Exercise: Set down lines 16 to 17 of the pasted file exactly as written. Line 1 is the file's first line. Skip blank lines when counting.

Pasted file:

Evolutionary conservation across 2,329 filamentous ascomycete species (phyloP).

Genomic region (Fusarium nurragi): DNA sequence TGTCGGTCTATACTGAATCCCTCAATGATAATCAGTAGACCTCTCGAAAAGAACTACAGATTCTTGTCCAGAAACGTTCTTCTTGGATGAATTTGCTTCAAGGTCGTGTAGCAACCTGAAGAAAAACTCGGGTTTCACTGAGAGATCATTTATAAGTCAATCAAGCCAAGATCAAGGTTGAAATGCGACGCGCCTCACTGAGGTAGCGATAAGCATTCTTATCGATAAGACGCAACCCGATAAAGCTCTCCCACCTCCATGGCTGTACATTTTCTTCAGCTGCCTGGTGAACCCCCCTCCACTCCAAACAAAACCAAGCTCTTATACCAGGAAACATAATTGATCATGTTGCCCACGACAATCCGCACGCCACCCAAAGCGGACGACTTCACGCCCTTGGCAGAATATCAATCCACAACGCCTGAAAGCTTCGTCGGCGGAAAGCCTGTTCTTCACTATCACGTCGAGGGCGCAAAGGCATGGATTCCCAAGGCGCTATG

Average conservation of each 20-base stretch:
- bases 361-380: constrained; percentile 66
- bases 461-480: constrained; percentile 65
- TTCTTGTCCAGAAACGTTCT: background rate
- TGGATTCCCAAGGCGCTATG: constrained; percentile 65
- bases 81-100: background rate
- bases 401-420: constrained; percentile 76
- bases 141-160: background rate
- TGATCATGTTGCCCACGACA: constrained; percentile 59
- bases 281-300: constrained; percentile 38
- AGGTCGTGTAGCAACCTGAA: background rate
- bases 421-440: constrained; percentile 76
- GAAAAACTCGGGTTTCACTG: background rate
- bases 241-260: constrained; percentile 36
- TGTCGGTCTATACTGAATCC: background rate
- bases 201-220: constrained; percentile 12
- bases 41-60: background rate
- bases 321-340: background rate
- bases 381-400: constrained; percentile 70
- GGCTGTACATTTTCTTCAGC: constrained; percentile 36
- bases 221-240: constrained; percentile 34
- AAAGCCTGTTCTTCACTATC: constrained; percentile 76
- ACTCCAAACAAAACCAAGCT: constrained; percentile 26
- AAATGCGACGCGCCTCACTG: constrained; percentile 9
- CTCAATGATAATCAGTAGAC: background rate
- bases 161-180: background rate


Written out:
- bases 241-260: constrained; percentile 36
- TGTCGGTCTATACTGAATCC: background rate